Ongoing Innovation in Digital Media (Nigel Lake, Part 9 of 10)

Innovation in Digital Media

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This is the ninth instalment of my conversation with Nigel Lake, CEO of Pottinger, a global corporate advisory firm based in Sydney, Australia. Nigel is the author of The Long Term Starts Tomorrow, a must have book “for any manager, leader or Minister.” The Hon Mike Baird MP, Premier of NSW

Tom: One of my friends used to work at a large management consultancy in Sydney and was involved with providing advice to The Australian on the implementation of its subscription model.

In my view the subscription model is a crazy model because on the Internet the things which are scarce are attention and the ability to connect with people. Content is very cheap and increasingly free.

How can it be a good strategy for large newspapers, which are in the business of content creation and distribution, to be restricting access to that content? Meanwhile Google, LinkedIn and others are producing huge amounts of content and giving it away for free. What are your thoughts on that?

Nigel LakeNigel Lake: I couldn’t agree more.

What many of these organisations have done is say, “look, we are a newspaper”, and the world is going digital so we need to place the newspaper online.

So they take the physical newspaper and then they put it into an Internet version which is still the exact same thing as the physical newspaper. All lined up around the masthead of whatever the title is, and it has sections which are the sections that they used to have before.

After about 20 years they realised that if you’re online you can actually have video in a newspaper, which is a very modern phenomenon. Papers like the New York Times still don’t have much in the way of video content which is kind of bizarre because it works really well on a 4G network.

They have just not in any way reinvented themselves for the digital world.

The challenge is that to do that properly and to be able to figure out what you should actually do, you need to understand the media industry and what it is that people actually want to go and read. Secondly, you have to understand what makes a profit and what makes a return on capital. And thirdly, you need to understand what is really going on in the evolution of technology and where will it take us.

This goes back to why we set up Pottinger in the first place. If you have a strategic consulting set of skills but you don’t have financial or transaction skills then you only have part of the equation. And if you’re an investment banker who likes doing deals then you only have part of the equation. So we brought together the whole strategic thinking mindset with very robust financial analysis and over time we have added the big data analytics piece so that we have a much more holistic view of what you need to do.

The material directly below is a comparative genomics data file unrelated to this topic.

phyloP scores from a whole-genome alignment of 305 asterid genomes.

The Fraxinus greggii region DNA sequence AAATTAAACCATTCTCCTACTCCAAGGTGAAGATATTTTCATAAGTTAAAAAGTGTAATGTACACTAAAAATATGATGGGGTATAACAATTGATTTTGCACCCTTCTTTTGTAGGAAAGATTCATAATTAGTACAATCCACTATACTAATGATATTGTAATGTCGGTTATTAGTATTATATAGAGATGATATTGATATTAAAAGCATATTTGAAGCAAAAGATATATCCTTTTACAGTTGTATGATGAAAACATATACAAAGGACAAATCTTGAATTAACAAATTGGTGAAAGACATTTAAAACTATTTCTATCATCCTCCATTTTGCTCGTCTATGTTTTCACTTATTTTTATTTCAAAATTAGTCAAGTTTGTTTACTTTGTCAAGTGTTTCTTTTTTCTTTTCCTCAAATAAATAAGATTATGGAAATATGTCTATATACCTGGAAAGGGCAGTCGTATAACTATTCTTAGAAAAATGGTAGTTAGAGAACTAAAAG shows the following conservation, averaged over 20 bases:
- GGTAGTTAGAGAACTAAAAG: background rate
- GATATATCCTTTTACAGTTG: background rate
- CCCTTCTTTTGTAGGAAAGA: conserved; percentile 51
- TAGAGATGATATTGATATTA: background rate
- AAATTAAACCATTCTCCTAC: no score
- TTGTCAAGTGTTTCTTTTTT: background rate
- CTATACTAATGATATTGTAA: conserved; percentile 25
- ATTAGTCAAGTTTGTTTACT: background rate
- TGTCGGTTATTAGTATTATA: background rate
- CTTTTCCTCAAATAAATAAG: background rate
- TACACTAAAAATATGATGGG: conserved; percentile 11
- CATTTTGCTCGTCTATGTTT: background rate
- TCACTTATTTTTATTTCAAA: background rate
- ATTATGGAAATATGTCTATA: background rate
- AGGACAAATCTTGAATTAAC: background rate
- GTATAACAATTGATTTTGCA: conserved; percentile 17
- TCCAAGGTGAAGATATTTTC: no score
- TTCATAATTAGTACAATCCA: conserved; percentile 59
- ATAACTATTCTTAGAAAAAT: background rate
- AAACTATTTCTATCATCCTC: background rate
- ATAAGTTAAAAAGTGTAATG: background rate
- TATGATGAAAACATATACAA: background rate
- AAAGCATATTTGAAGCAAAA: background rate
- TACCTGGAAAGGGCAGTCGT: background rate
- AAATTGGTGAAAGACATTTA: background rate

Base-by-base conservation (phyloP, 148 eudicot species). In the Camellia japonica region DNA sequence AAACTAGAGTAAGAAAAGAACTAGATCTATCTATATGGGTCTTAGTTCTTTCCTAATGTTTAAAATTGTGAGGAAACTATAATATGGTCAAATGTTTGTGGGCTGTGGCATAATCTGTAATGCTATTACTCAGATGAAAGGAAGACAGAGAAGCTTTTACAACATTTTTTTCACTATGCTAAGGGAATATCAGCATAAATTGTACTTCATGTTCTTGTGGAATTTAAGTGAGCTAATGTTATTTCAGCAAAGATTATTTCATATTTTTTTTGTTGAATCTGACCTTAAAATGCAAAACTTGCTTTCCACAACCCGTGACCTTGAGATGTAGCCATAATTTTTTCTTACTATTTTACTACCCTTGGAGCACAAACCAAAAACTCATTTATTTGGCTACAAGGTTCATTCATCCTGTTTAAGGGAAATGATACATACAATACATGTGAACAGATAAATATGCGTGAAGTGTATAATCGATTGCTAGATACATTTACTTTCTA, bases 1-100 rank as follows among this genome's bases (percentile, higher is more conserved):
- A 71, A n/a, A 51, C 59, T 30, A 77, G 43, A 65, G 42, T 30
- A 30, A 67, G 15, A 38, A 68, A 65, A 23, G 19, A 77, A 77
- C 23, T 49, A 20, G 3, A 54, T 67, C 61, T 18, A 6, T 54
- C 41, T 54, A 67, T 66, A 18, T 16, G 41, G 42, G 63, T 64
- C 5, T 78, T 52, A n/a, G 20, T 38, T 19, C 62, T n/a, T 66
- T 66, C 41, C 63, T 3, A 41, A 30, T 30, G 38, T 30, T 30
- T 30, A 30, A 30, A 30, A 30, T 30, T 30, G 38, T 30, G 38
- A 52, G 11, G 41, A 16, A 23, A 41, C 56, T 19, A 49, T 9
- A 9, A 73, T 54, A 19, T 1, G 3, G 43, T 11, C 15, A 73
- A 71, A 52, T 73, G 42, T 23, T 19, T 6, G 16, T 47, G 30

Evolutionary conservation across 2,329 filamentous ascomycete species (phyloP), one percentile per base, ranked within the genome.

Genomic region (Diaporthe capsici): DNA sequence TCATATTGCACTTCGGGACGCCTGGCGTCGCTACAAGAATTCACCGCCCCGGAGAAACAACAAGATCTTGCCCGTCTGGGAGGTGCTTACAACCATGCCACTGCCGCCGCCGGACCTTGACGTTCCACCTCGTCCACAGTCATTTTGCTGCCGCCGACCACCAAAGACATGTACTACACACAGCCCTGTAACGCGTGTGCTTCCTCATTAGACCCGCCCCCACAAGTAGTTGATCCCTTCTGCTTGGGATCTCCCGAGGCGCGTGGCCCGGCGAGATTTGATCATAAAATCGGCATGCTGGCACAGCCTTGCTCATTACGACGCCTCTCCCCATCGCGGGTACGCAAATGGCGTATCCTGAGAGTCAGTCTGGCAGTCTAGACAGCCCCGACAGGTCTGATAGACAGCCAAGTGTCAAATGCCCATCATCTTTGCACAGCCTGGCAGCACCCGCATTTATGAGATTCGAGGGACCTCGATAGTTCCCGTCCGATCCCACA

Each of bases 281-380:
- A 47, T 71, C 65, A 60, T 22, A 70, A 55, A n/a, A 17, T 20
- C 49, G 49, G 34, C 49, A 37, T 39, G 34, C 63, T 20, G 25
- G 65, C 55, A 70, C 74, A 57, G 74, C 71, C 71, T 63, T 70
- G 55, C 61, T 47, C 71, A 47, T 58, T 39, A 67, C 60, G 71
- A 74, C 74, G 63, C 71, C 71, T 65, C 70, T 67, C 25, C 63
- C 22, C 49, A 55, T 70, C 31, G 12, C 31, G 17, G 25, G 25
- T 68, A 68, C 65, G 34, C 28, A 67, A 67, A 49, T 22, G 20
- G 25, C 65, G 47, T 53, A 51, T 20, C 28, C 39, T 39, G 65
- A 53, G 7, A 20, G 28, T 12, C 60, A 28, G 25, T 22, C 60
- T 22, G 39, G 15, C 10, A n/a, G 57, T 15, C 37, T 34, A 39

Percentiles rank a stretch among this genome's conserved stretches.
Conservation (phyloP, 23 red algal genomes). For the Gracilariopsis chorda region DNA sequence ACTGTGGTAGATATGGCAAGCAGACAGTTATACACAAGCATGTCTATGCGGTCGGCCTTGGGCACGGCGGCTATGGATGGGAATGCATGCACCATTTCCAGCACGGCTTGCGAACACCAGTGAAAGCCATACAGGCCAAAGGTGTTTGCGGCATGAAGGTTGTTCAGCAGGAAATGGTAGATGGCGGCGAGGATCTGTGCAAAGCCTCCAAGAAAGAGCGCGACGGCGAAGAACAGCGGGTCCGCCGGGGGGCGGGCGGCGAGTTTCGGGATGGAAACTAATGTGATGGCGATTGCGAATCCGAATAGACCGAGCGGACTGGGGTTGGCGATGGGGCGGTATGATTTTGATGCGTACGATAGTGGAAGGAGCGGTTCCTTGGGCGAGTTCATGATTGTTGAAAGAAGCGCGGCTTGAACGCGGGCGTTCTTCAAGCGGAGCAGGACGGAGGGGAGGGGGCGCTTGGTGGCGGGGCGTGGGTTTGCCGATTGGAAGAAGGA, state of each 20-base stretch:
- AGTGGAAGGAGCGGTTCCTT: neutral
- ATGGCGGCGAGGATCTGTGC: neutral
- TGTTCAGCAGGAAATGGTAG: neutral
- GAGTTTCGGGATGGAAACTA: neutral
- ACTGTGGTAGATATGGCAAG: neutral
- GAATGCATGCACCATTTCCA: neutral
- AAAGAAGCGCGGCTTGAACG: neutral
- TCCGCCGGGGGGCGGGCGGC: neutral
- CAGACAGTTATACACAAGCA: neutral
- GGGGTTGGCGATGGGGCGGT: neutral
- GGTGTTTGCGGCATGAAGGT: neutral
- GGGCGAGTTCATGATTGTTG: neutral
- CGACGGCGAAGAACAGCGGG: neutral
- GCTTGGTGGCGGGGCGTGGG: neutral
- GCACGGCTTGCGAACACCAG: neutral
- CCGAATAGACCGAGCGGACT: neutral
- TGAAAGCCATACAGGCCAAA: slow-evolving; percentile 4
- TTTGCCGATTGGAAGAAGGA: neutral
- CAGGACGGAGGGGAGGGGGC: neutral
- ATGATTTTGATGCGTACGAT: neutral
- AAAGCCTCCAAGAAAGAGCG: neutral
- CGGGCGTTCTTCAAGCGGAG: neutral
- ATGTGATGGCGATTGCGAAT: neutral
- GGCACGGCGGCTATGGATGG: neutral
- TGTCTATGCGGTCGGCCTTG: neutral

In the world of media the technology part is incredibly important.

The lack of understanding about what is really going on in technology in some of these large media companies around the world is mind blowing. It’s almost impossible to put into words how little they know.

Tom: I couldn’t agree more.

Nigel Lake: Just on newspapers, the one that is very interesting to watch is The Guardian.

The thing that The Guardian has done which is very interesting, beyond the fact that they don’t have quite as many amazing typos as they used to, is that they are the world’s first global newspaper.

They have the full editorial staff in the UK, they have a pretty decent editorial staff in the U.S., and they now have quite a strong editorial staff in Australia having picked up some of the better journos who got kicked out of other things. They have a model which is free in terms of ability to access the content, and they have still retained a level of focus on the quality of the writing.

This is the other part of the media journey that newspapers have been down, which is they’ve said, we have got to get online, everything is so cheap online, we’ll just make the content as cheaply as possible. And the underlying business is really profitable because people come there and click on all the ads. But the thing is people don’t go to a newspaper website to read the ads. And so, if the content is not what people want they will just go somewhere else. Particularly if they have to pay for it, then they will definitely go somewhere else.

The Guardian has followed a different model which is about saying we’ll try to keep the quality of the journalism up, we’ll provide a much broader view of the world, and it’s not a subscription model at this point in time. Well, it’s a subscription model for things like the crosswords which is kind of interesting.

For me that feels like intuitively a model which is much more likely to be successful. Now I have never worked with The Guardian and I’d love to get under the hood of their profitability and metrics on usage and so forth. But they are an example of a paper which is going the other way, and I’d be interested to see whether it is working for them.

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